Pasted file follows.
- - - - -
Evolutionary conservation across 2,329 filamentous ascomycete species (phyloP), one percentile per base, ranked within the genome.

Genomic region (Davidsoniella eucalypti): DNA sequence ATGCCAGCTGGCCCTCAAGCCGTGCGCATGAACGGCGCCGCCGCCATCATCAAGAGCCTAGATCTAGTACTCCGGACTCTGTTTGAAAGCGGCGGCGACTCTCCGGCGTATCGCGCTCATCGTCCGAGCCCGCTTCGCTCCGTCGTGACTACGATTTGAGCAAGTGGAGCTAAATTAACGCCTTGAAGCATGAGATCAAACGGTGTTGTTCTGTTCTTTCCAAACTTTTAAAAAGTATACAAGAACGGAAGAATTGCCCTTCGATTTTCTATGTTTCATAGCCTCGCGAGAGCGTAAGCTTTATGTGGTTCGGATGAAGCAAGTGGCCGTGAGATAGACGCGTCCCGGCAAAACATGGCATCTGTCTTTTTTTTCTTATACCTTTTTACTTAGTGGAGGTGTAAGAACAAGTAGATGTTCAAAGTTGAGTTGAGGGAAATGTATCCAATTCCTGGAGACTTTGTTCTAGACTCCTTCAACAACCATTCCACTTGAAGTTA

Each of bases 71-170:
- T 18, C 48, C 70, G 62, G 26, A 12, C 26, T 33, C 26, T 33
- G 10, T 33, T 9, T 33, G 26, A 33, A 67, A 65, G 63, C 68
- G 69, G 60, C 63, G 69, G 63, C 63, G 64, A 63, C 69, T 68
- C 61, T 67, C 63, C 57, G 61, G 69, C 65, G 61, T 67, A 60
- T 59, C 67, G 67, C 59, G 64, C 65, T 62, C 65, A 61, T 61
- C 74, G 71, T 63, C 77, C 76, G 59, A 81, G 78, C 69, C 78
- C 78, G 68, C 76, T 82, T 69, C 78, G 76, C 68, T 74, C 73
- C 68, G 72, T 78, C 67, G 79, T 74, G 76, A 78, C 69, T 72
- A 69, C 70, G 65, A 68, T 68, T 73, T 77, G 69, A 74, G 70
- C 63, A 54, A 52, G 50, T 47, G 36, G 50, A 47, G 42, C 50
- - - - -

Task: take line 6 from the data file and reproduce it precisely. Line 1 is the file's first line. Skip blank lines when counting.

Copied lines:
- G 69, G 60, C 63, G 69, G 63, C 63, G 64, A 63, C 69, T 68